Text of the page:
• being required to ooh and aah at his progress** (didn't look like progress to me; it just looked like more widely spread mess) ** there is a wonderful book called Reflecting Men at Twice their Natural Size - I think of it often when required to give praise...
  • the way his crap/tat/equipment started spreading out around the house:
    • in the hallway - stuff I needed to review for whether it should go to the op-shop (aaarrrggghhh)
    • in the sunroom (which had formerly been my office and was then cleared for the sale process - and I liked the way it looked, just as I'd liked the way David's office had looked when it was cleared for the same reason - how short-lived was THAT, I ask you (double aaarrrggghhh)
    • in our bedroom under a desk he'd parked there alongside another table with the printer on it so it was out of his way in his office (triple aaarrrggghhh)
  • knowing that he would keep doing this until mid-February and that one or the other of us would be dead by then - if the dead one was him, I'd be in police custody and there'd be no need for the villa at Parkwood, unless of course, a jury of women would refuse to convict me!

 So, as noted above (praise where praise is due) the mess/tat/crap has been retrieved and confined to his office, apart from the stuff that is still accumulating in the hall for a trip to the op-shop. I've already been there about 5 times and will go again on Saturday morning.

I've done a recce of my tat (Lesley will be pleased to know) and have selected a number of cups and saucer sets that I can live without - the aim is to reduce my china cabinet count from 3 to 2. I have been in touch with Kirsty's friend Lisa to see if she would like some of the ones I can live without. She is coming out tomorrow. If there are any that Lisa doesn't want, I will take them to the op shop. I am planning to take a few to Scotland for Marta next year, so will sort them and pack them.

Please don't think that I am depriving Kirsty of them - she wants a couple of them (to remember me by perhaps ...) but has long declared that they are not her style.


To ensure David didn't spend the day sorting and spreading and packing, (well not after 9am anyway - he did start at 5.30am though) we headed off to Palmerston North to 

  • choose material for roman blinds for the lounge and our bedroom at Parkwood, 
  • buy a new topper pad for the murphy (drop-down) bed in the sunroom - the current one is tatty and we'd like to leave a nice one for the new owners
  • buy a couple of light fittings for the Parkwood house that the Paraparaumu store didn't have.

I'd checked out Spotlight's range online but the fabric I'd tentatively selected wasn't available (doh - why was it on the website?) and one I saw in store wasn't going to be available for about 16 weeks, even if then... 

So off to Guthrie Bowron's where I'd purchased the fabric for our current bedroom's blinds 8 years ago. We found some very lovely fabric, very similar to the bedroom blind material, and that was an instant yes.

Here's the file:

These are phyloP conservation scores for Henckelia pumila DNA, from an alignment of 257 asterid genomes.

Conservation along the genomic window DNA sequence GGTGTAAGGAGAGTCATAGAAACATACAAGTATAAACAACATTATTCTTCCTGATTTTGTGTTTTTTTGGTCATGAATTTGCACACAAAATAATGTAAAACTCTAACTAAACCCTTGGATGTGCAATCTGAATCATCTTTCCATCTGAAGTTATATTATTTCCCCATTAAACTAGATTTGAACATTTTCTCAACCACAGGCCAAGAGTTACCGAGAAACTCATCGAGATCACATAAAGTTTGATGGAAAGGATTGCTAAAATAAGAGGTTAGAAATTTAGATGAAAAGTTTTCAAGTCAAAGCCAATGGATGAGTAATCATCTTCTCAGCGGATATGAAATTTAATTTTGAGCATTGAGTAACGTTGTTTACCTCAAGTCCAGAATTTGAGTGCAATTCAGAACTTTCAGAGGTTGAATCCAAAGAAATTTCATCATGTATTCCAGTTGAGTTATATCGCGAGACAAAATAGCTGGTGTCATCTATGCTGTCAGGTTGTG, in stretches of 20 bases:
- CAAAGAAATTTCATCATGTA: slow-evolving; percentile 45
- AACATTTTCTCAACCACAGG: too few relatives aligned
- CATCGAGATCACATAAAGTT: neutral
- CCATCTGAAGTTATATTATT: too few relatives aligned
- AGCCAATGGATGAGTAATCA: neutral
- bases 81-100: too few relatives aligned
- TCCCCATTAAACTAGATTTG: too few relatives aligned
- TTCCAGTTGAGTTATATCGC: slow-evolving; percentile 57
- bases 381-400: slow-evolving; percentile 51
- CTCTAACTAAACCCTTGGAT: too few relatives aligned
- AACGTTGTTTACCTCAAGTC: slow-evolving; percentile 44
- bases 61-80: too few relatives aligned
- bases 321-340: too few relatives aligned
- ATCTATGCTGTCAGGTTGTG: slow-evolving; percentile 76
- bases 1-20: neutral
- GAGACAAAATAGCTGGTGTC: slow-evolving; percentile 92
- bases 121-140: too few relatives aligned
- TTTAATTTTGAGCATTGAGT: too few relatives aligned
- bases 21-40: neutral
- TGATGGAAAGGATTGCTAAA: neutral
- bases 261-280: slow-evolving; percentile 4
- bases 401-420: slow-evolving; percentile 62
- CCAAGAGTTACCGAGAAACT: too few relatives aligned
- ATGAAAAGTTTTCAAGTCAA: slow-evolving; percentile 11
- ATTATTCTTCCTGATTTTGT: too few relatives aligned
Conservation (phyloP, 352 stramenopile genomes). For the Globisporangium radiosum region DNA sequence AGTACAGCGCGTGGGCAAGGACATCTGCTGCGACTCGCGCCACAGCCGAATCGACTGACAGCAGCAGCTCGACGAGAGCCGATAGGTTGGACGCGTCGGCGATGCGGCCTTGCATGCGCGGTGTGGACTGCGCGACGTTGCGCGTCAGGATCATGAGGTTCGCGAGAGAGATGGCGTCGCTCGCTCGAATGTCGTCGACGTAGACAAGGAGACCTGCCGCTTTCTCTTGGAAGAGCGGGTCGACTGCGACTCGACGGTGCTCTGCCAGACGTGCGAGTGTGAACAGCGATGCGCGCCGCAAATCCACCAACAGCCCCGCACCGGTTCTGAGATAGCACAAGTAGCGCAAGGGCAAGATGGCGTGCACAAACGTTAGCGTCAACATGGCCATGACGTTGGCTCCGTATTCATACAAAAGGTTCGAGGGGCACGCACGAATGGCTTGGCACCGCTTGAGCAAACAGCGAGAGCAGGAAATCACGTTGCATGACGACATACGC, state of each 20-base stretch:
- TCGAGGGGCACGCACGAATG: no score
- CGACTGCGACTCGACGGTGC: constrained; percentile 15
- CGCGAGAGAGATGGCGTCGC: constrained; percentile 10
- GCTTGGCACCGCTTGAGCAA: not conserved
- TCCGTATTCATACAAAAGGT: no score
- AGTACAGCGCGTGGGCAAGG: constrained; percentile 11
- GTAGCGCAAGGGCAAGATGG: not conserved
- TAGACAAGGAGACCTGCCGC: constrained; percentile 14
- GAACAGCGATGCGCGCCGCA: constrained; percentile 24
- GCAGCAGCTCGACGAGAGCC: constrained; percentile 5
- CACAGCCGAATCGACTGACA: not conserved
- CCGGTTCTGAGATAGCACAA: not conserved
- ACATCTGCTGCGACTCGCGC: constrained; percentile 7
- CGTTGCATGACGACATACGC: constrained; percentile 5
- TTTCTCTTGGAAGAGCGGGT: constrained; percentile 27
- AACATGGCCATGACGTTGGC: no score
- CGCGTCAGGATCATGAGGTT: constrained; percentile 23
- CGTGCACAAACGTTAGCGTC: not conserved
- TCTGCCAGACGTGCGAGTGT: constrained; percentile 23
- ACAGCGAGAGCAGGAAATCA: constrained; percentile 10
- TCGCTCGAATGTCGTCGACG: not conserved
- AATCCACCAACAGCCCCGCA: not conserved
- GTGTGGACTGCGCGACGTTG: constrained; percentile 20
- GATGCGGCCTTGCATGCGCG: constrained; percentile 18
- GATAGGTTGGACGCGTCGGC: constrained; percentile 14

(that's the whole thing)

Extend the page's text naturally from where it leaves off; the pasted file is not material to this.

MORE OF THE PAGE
For the blinds in the lounge and dining area, I have chosen the same fabric in a dark grey.

It was a good day to be shopping using the car to move between spread out places (Palmerston North could definitely not be described as compact). It's been very very hot and the UV rating has been excessive. Aircon on in the car and a husband who fell asleep on the way home...

Wednesday, 21 December 2022

It's all change again

 It is a long time since I posted and I have been wanting to from almost the day after I put the last post up. However I had to wait until things were settled.

We have now been resident in Waikanae for 8 years, and having moved out here from the house we bought in 1980 that I wanted to be my forever home, I was clear that we were not moving again. However about 3 weeks after we moved in to this house in late 2014, ACP told me that he wanted us to sign up for retirement villages here. It would not be an overstatement to say that I exploded! I had just moved out of the house I'd been the prime mover in renovating into a beautiful home that I didn't want to leave, only to be told that the place we had just moved into and which I was declaring my allegiance to by starting the redecoration process and the garden restoration process was purely temporary. FFS in loud capitals! AAARRRGGGHHH!!!

Much unhappiness ensued - I felt betrayed and conned. I could understand why David wanted to get our names down in retirement villages as he had just coped with his dad's Alzheimer's and he wanted us to be prepared in case ill health struck either of us and meant one of us would need fulltime care. But even so - his timing was not well considered...

So after I calmed down and reluctantly said okay, I'd sign on but I was NOT under any circumstances moving anywhere for ages, we investigated and found the place we most wanted to eventually (note the emphasis) move into was Parkwood Retirement Village, and we signed up to their waiting list. (Check them out here.) At the time, the wait was about 5 or 6 years. So every year or so, we would go and visit Debbie at Parkwood and let her know we were waiting and seeing and not yet ready. 

In the last couple of years, with David's eye hassles and the prostate cancer, we have moved on in our thinking, to the point that when we were considering our now annual visit to talk with Debbie, I said I was almost ready to be ready to move. Our thinking (yes, David's too) was that after we come back from the UK next September/October we would look to sell up Cafe Rata and move into a villa at Parkwood. So off we trundle to see Debbie, who shocked us by saying she had something she could show us now.